Stressed asset price correlations
Updated: Apr 2
An analysis of asset price correlations to compare recent relationships in the equity sell off against those of previous equity corrections:
There is a new investment paradigm in interest rate markets as Central Bank Intervention is only effective in supporting asset prices through Balance Sheet expansion - rate correlations have changed and some traditional hedges are less effective.
Swap spreads, long dated interest rate implied volatility, and curves are less correlated to equity compared to previous equity corrections.
The best fixed income correlation remains inflation breakevens, which are positively correlated to equity.
AUDJPY remains one of the best correlations to the S&P. However implied vol now reacts.
The currencies of the highly leveraged SNACS countries are highly correlated to the S&P and to each other.
Oil and Copper are highly positively correlated to equity, whilst Gold's correlation flipped after announced intervention.
In 1Q19 , together with some very smart colleagues (Hat Tip to Omar and Chrissie), I looked at the historical correlations between different asset classes during the 4Q 2018 S&P correction. I then compared the results against the correlations during other equity corrections (dotcom, GFC, peripheral crisis).
This was a very informative study as it showed that some traditional fixed income v equity correlations had broken down in the 4Q18, whilst other new asset correlations were formed that indicated new potential hedges against potential future S&P corrections. To that end, this post looks at whether the conclusions of that study have held up in the 2020 sell off.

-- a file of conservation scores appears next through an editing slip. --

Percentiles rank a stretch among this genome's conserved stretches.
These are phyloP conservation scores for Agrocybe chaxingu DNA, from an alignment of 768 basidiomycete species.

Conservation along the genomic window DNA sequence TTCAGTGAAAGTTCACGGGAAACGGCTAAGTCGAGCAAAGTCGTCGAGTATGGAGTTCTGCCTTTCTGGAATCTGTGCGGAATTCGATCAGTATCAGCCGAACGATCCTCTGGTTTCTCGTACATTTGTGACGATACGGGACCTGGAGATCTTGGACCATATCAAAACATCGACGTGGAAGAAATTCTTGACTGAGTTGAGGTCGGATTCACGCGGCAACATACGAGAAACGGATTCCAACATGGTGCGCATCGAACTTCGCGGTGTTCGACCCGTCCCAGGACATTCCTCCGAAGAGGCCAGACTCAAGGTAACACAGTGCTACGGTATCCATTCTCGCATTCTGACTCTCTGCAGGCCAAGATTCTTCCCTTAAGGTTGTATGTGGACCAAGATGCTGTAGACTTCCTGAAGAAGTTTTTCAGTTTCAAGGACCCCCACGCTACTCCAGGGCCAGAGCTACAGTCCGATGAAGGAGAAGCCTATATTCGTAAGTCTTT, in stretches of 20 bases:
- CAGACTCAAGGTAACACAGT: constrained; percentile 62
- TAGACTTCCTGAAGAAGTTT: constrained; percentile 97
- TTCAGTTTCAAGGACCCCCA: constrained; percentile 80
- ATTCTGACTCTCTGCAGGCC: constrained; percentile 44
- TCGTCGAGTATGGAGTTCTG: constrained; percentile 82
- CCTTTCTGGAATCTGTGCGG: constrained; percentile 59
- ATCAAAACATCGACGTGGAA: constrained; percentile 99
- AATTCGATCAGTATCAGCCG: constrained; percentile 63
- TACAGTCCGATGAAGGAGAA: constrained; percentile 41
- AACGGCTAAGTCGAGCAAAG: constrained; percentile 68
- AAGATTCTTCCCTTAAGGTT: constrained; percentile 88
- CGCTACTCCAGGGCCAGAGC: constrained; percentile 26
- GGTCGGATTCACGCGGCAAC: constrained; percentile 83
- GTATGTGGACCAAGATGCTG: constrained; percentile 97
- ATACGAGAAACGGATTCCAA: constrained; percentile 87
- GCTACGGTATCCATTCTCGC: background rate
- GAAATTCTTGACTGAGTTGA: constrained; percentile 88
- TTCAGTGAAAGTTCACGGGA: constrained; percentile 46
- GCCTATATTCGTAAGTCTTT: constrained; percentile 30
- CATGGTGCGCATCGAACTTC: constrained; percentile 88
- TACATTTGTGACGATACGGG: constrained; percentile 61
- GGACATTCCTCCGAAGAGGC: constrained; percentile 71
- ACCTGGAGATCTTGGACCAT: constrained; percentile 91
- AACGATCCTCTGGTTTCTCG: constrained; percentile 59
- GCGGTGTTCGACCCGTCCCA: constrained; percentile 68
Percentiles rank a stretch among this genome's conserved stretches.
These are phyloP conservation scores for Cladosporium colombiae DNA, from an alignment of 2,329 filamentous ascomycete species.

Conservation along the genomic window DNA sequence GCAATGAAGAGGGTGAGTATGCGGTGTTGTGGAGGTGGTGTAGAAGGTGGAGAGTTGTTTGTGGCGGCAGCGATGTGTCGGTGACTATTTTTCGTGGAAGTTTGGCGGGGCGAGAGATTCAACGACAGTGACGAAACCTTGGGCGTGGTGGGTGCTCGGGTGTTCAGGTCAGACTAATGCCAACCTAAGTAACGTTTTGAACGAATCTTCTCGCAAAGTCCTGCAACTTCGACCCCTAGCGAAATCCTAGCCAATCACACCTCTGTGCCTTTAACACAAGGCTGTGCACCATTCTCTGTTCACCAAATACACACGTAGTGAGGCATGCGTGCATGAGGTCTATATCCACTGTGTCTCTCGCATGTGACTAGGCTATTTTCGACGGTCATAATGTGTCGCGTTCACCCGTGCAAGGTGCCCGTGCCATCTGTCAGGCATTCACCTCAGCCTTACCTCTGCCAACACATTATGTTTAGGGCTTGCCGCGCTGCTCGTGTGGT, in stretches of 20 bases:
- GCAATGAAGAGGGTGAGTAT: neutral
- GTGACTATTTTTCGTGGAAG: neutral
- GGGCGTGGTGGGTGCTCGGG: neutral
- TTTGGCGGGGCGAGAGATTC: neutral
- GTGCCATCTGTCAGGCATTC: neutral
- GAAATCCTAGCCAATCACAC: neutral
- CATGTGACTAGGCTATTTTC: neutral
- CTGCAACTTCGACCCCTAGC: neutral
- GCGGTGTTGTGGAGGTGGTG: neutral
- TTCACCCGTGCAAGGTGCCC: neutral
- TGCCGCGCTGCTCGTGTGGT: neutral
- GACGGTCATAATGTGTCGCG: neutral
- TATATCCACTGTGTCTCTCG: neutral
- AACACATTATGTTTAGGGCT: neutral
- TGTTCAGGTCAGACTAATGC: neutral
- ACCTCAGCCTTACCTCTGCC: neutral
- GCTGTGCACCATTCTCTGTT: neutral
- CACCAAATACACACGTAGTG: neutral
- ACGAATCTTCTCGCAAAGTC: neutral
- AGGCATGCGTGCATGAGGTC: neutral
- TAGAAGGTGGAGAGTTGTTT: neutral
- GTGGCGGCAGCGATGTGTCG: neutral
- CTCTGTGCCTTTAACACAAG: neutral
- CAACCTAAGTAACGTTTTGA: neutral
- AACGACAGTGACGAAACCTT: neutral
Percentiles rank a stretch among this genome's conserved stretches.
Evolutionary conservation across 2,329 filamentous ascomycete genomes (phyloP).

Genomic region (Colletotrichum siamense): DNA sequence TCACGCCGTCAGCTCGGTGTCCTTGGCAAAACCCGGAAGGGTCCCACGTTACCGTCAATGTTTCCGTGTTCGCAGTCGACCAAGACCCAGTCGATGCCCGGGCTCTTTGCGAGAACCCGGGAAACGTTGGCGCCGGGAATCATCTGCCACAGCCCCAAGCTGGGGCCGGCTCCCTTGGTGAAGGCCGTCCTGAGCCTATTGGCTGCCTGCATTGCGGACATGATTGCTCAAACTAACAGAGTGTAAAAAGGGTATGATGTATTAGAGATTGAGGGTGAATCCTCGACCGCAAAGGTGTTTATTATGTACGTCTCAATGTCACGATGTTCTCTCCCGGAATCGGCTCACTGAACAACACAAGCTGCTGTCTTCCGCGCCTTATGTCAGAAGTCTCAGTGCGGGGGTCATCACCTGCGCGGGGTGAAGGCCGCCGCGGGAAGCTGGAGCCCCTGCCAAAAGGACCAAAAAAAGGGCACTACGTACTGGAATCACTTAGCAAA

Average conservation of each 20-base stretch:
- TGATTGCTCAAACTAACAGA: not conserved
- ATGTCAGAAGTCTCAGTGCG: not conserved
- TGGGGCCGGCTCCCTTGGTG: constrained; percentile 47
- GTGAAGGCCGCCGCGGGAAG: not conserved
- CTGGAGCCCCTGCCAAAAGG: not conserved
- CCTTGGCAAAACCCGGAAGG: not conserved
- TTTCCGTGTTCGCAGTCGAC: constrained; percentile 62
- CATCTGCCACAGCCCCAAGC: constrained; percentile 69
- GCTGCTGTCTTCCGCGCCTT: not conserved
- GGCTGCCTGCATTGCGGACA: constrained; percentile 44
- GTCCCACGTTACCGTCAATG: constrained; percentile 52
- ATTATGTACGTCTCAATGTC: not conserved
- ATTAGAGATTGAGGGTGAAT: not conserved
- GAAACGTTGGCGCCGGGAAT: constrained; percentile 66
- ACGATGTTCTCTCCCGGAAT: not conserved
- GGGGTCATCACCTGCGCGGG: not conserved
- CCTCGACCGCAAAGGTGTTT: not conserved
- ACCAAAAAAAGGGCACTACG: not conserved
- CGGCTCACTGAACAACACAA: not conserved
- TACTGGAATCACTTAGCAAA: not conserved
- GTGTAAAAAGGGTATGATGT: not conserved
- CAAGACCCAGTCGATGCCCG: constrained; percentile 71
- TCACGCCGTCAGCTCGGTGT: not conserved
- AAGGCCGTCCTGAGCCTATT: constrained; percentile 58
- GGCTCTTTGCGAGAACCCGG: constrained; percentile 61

A quick summary of the conclusions of the 2019 study into the correlations during the 4Q18 equity correction:
a) Correlations that broke down (and thus no longer provided an equity hedge):
Real Yield correlations were very delayed and of no use as an equity hedge.
Swap spread correlations became positive - normally they were negative.
There was no 2s10s yield curve spread correlation to equity. CMS hedges did not work.
Long dated interest rate implied volatility (vega) correlation collapsed.
Realised FX volatility between Oct and Dec19 hardly exceeded implied levels of Oct19 (except AUDJPY and NZDJPY).
b) Correlations that held:
Inflation breakeven rates remained negatively correlated (which continued to confuse a lot of equity investors who thought inflation would rise if equity fell).
JPY, especially vs commodity currencies, notably vs AUD and NZD.
Oil maintained a strong positive correlation.
c) New correlations
Unlike previous corrections, Gold had a high negative correlation to the S&P.
This to us was a confirmation that the fixed income markets were operating in a new paradigm, whereby central bank intervention would come through balance sheet expansion rather than through more usual interest rate cuts.
Correlations in the 2020 turmoil.
1) Correlations to S&P:
I have taken daily prices over the last 4 months for various financial products (fixed income, fx, commodities). From that data set I have calculated the 1 month correlation of a particular product's price to the S&P for each trading day this year. From that I derive two charts for prices and correlations.